Ransomware attacks are on the rise, and the potential business interruption and remediation costs can be astronomical. Companies often find themselves in a bind because there is no guarantee that paying the ransom will result in getting back stolen data, nor will it guarantee protection from future breaches. On the other hand, companies may conclude that paying off the hackers will ultimately be the least costly option.
And while companies typically fixate on the immediate threat to themselves, they may fail to realize that this kind of attack can have much more far-reaching effects – including shifting terms and costs of coverage.
The Blackbaud Case
The software company Blackbaud provides fundraising technology for a number of businesses and nonprofits. When it was hit by a ransomware attack earlier this year, it had to alert a number of those organizations that hackers had accessed donor data. According to the National Law Review, Blackbaud offered the hackers an undisclosed amount in payment and in return received confirmation that the stolen data had been destroyed. While Blackbaud expressed confidence that no sensitive information, such as Social Security or credit card numbers, was accessed by the hackers, the organizations affected were unsure of what to do. Many of Blackbaud’s customers were unprepared for this type of breach and hadn’t factored it into their insurance purchasing decisions or incident response planning.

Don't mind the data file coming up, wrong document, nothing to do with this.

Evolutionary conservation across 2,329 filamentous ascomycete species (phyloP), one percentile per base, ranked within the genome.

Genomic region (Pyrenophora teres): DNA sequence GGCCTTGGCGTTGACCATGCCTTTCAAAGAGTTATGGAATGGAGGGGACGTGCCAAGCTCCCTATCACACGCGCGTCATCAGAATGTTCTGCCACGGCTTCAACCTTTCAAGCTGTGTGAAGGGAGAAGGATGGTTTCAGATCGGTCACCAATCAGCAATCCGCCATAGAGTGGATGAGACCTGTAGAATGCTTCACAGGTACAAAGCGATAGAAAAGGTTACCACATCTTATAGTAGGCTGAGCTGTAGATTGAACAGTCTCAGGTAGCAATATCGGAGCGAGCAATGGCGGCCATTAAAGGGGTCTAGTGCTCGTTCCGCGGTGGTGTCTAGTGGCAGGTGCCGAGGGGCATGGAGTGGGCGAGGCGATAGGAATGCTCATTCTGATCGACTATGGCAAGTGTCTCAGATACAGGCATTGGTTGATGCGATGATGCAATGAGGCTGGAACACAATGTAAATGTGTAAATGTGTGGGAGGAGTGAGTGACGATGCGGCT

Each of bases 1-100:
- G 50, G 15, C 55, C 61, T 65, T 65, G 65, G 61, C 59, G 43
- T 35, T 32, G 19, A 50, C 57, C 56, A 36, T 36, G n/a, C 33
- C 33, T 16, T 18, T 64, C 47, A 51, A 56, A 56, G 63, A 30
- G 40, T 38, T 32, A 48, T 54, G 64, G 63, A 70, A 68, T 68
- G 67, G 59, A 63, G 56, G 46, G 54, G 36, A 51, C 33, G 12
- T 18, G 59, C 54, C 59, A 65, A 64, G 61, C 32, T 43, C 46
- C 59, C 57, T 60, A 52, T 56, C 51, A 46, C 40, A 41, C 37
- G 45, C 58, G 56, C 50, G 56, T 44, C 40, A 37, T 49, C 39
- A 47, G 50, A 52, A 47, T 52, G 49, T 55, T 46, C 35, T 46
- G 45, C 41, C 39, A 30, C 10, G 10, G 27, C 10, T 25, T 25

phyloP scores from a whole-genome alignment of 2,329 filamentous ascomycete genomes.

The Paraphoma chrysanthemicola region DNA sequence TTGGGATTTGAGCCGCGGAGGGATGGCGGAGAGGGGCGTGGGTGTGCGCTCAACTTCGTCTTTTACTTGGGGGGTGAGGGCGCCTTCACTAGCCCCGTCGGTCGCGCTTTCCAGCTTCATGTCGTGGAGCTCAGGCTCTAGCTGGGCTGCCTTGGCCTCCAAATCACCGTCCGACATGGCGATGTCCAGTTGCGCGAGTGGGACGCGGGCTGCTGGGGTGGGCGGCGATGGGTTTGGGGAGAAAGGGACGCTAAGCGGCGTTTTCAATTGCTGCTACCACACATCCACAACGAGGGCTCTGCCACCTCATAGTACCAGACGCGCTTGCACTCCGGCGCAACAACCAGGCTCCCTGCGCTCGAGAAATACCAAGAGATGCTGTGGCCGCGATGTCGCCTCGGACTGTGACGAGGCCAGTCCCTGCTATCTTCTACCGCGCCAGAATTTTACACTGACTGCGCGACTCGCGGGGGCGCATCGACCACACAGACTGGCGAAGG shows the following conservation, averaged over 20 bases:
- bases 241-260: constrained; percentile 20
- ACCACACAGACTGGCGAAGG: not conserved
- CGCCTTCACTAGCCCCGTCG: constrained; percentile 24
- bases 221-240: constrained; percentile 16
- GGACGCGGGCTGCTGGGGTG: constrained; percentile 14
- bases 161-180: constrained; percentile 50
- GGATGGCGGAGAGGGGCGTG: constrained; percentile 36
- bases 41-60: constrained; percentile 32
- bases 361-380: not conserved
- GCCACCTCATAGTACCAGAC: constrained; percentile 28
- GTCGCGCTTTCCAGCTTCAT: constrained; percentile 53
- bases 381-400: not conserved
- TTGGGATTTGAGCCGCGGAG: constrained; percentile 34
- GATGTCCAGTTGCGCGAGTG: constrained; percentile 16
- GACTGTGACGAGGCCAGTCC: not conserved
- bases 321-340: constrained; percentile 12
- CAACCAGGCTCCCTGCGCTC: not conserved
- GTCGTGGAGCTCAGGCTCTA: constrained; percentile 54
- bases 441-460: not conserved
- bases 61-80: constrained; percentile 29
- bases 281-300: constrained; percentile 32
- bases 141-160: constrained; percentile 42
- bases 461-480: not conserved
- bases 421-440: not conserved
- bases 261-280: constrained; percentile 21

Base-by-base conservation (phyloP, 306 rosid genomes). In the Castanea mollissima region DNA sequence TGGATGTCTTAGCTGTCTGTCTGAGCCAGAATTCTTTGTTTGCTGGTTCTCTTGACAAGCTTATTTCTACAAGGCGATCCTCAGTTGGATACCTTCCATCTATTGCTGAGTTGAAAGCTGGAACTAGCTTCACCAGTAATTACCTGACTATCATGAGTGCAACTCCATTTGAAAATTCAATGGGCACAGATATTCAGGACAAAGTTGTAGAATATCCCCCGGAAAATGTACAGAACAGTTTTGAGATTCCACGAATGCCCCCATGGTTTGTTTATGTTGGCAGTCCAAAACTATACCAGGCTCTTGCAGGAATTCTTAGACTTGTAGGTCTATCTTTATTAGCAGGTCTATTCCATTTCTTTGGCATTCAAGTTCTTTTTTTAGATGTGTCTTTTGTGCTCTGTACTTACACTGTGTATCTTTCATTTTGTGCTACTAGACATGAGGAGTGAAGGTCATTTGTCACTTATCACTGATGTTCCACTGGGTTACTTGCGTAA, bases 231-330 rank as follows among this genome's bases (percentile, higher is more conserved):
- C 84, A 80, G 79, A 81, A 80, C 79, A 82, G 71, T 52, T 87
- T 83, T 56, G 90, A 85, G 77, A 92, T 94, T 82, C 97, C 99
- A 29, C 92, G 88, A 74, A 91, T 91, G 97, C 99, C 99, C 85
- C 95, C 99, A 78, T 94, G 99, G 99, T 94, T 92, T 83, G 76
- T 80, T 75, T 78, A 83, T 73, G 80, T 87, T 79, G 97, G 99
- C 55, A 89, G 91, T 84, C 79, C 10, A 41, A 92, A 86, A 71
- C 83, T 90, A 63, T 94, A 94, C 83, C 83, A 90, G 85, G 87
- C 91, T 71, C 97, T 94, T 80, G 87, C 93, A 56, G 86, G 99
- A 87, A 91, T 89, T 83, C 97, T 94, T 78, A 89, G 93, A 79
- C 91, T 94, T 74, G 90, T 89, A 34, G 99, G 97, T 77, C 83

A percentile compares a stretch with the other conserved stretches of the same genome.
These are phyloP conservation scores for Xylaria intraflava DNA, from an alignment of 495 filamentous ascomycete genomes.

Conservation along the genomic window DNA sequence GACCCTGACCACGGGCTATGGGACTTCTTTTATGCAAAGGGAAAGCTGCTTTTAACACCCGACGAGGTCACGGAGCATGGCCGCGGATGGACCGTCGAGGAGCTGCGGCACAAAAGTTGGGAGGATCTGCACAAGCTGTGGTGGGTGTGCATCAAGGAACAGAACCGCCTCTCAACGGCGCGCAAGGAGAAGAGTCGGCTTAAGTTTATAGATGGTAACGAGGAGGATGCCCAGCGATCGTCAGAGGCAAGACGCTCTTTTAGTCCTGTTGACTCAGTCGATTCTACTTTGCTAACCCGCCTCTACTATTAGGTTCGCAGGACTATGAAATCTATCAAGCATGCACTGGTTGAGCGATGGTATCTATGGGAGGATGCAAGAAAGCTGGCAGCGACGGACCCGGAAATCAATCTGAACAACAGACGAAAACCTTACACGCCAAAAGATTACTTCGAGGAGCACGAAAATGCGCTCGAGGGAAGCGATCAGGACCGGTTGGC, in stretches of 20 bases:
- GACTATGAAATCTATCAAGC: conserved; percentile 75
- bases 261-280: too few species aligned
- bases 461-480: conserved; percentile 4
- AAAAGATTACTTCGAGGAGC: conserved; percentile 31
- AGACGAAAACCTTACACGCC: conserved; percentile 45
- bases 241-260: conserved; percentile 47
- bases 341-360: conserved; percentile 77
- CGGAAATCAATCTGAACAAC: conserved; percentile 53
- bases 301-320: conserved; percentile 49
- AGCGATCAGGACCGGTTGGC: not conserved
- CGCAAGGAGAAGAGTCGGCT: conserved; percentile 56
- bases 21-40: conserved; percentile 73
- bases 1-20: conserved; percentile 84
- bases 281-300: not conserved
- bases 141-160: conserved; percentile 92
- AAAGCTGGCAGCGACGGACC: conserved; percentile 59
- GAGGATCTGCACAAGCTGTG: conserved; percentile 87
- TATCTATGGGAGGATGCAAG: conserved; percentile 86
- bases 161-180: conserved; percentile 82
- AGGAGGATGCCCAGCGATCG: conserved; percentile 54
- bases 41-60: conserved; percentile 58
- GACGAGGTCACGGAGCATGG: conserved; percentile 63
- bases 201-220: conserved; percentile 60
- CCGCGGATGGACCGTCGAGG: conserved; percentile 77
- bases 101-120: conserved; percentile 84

This attack and other recent ransomware attacks illustrate the important fact that, even if you have a good cybersecurity in place, outside vendors that hold your data may not. A company like Blackbaud provides services to thousands of businesses, putting all of those organizations and their clients at risk in the event of a cyber breach. In a networked world, the tentacles just reach out further and further.
The Ripples that Challenge the Market
Cybersecurity is still a relatively new, though quickly evolving field, and clients seeking cyber insurance do not necessarily understand the process of incident response and recovery. They may think it’s a case of simply resetting passwords, insurance paying the ransom, and everyone moving on with their lives. Not exactly. Every stage of remediation and recovery comes with costs, and if outside vendors are involved, underwriters have even more regulations to sift through.
Insurers face unexpected costs as well. Instead of covering a policy claim for one company, the insurer could be responsible for paying the claims of thousands of their client’s clients who were all affected by the same breach. This is one of the reasons that the cyber insurance market is experiencing challenges.
Companies need to be looking into partners and vendors with the same due diligence that they would use to scrutinize their own IT infrastructure and cybersecurity providers, to ensure they are well positioned should something happen to an organization with which they’re connected. In this new age of cyberattacks, this level of preparedness is a necessity, especially for smaller businesses that may lack financial resiliency in the aftermath of an attack.
If a vendor is hit by a ransomware attack and loses your data in the process, it’s possible that neither the vendor, nor its insurer, would be obligated to pay for the damages. When you outsource your cybersecurity to firms that access to customers’ or employees’ and personal data, you are not also outsourcing the risk involved – that is increasingly on you, so you should make sure you are not doubling it.
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